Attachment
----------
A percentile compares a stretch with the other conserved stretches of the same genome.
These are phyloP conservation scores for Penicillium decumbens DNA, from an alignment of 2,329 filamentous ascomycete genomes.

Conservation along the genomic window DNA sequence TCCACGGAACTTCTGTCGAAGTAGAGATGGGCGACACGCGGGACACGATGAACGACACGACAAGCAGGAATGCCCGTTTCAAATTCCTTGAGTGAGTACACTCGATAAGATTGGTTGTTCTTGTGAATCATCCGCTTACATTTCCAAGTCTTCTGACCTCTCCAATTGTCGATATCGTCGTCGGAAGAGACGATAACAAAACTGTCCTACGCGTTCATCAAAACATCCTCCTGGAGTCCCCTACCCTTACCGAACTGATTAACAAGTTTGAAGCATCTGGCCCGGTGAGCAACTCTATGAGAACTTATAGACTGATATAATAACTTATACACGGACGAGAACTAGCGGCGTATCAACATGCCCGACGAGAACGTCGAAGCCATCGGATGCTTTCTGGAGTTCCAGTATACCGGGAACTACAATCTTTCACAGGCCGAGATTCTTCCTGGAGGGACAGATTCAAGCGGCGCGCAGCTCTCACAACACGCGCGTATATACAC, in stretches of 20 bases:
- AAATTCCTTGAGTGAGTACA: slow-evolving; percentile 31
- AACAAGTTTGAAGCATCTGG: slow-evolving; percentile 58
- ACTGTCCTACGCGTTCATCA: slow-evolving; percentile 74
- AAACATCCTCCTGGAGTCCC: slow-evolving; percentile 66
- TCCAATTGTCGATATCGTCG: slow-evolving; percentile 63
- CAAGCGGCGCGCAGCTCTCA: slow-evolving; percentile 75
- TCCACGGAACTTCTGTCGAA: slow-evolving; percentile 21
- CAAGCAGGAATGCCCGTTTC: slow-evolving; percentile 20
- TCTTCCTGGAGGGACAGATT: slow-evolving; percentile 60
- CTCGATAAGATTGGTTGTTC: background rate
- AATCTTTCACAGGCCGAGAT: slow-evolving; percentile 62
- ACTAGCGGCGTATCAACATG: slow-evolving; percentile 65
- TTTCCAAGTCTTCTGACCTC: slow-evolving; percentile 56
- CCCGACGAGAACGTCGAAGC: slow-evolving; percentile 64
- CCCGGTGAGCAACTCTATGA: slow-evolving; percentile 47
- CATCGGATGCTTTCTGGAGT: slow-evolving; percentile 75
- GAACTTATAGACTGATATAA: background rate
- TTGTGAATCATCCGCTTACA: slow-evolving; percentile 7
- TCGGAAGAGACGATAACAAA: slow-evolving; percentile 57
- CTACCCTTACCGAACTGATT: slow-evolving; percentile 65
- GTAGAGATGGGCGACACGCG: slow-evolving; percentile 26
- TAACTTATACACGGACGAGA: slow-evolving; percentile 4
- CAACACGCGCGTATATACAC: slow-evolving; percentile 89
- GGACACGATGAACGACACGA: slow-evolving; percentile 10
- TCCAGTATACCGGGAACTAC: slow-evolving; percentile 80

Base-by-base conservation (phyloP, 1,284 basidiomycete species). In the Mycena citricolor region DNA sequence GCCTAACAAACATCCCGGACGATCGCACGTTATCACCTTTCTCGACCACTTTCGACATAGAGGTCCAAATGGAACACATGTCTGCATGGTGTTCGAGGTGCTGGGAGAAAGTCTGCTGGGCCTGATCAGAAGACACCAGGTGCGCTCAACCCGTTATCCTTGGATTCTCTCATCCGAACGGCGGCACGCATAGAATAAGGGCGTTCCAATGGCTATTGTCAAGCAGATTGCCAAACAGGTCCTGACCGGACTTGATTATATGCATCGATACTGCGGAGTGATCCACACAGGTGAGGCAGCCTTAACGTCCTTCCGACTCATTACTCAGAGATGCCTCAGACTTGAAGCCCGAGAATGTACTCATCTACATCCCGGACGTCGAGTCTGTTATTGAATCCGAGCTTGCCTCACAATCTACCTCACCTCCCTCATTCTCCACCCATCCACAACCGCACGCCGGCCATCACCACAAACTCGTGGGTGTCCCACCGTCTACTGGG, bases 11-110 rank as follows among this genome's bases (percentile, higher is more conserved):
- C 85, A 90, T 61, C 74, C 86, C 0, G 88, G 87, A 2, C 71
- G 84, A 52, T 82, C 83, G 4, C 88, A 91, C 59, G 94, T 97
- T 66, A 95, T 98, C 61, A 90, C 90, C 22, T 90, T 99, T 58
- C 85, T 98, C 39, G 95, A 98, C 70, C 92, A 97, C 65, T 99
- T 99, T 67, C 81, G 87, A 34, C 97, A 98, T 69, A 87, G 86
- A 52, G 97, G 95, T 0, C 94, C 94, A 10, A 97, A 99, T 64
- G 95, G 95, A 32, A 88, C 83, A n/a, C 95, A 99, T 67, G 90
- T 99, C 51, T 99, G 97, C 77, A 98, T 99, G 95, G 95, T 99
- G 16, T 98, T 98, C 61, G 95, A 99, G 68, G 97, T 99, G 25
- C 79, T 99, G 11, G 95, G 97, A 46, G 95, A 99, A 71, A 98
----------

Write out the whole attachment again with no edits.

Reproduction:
A percentile compares a stretch with the other conserved stretches of the same genome.
These are phyloP conservation scores for Penicillium decumbens DNA, from an alignment of 2,329 filamentous ascomycete genomes.

Conservation along the genomic window DNA sequence TCCACGGAACTTCTGTCGAAGTAGAGATGGGCGACACGCGGGACACGATGAACGACACGACAAGCAGGAATGCCCGTTTCAAATTCCTTGAGTGAGTACACTCGATAAGATTGGTTGTTCTTGTGAATCATCCGCTTACATTTCCAAGTCTTCTGACCTCTCCAATTGTCGATATCGTCGTCGGAAGAGACGATAACAAAACTGTCCTACGCGTTCATCAAAACATCCTCCTGGAGTCCCCTACCCTTACCGAACTGATTAACAAGTTTGAAGCATCTGGCCCGGTGAGCAACTCTATGAGAACTTATAGACTGATATAATAACTTATACACGGACGAGAACTAGCGGCGTATCAACATGCCCGACGAGAACGTCGAAGCCATCGGATGCTTTCTGGAGTTCCAGTATACCGGGAACTACAATCTTTCACAGGCCGAGATTCTTCCTGGAGGGACAGATTCAAGCGGCGCGCAGCTCTCACAACACGCGCGTATATACAC, in stretches of 20 bases:
- AAATTCCTTGAGTGAGTACA: slow-evolving; percentile 31
- AACAAGTTTGAAGCATCTGG: slow-evolving; percentile 58
- ACTGTCCTACGCGTTCATCA: slow-evolving; percentile 74
- AAACATCCTCCTGGAGTCCC: slow-evolving; percentile 66
- TCCAATTGTCGATATCGTCG: slow-evolving; percentile 63
- CAAGCGGCGCGCAGCTCTCA: slow-evolving; percentile 75
- TCCACGGAACTTCTGTCGAA: slow-evolving; percentile 21
- CAAGCAGGAATGCCCGTTTC: slow-evolving; percentile 20
- TCTTCCTGGAGGGACAGATT: slow-evolving; percentile 60
- CTCGATAAGATTGGTTGTTC: background rate
- AATCTTTCACAGGCCGAGAT: slow-evolving; percentile 62
- ACTAGCGGCGTATCAACATG: slow-evolving; percentile 65
- TTTCCAAGTCTTCTGACCTC: slow-evolving; percentile 56
- CCCGACGAGAACGTCGAAGC: slow-evolving; percentile 64
- CCCGGTGAGCAACTCTATGA: slow-evolving; percentile 47
- CATCGGATGCTTTCTGGAGT: slow-evolving; percentile 75
- GAACTTATAGACTGATATAA: background rate
- TTGTGAATCATCCGCTTACA: slow-evolving; percentile 7
- TCGGAAGAGACGATAACAAA: slow-evolving; percentile 57
- CTACCCTTACCGAACTGATT: slow-evolving; percentile 65
- GTAGAGATGGGCGACACGCG: slow-evolving; percentile 26
- TAACTTATACACGGACGAGA: slow-evolving; percentile 4
- CAACACGCGCGTATATACAC: slow-evolving; percentile 89
- GGACACGATGAACGACACGA: slow-evolving; percentile 10
- TCCAGTATACCGGGAACTAC: slow-evolving; percentile 80

Base-by-base conservation (phyloP, 1,284 basidiomycete species). In the Mycena citricolor region DNA sequence GCCTAACAAACATCCCGGACGATCGCACGTTATCACCTTTCTCGACCACTTTCGACATAGAGGTCCAAATGGAACACATGTCTGCATGGTGTTCGAGGTGCTGGGAGAAAGTCTGCTGGGCCTGATCAGAAGACACCAGGTGCGCTCAACCCGTTATCCTTGGATTCTCTCATCCGAACGGCGGCACGCATAGAATAAGGGCGTTCCAATGGCTATTGTCAAGCAGATTGCCAAACAGGTCCTGACCGGACTTGATTATATGCATCGATACTGCGGAGTGATCCACACAGGTGAGGCAGCCTTAACGTCCTTCCGACTCATTACTCAGAGATGCCTCAGACTTGAAGCCCGAGAATGTACTCATCTACATCCCGGACGTCGAGTCTGTTATTGAATCCGAGCTTGCCTCACAATCTACCTCACCTCCCTCATTCTCCACCCATCCACAACCGCACGCCGGCCATCACCACAAACTCGTGGGTGTCCCACCGTCTACTGGG, bases 11-110 rank as follows among this genome's bases (percentile, higher is more conserved):
- C 85, A 90, T 61, C 74, C 86, C 0, G 88, G 87, A 2, C 71
- G 84, A 52, T 82, C 83, G 4, C 88, A 91, C 59, G 94, T 97
- T 66, A 95, T 98, C 61, A 90, C 90, C 22, T 90, T 99, T 58
- C 85, T 98, C 39, G 95, A 98, C 70, C 92, A 97, C 65, T 99
- T 99, T 67, C 81, G 87, A 34, C 97, A 98, T 69, A 87, G 86
- A 52, G 97, G 95, T 0, C 94, C 94, A 10, A 97, A 99, T 64
- G 95, G 95, A 32, A 88, C 83, A n/a, C 95, A 99, T 67, G 90
- T 99, C 51, T 99, G 97, C 77, A 98, T 99, G 95, G 95, T 99
- G 16, T 98, T 98, C 61, G 95, A 99, G 68, G 97, T 99, G 25
- C 79, T 99, G 11, G 95, G 97, A 46, G 95, A 99, A 71, A 98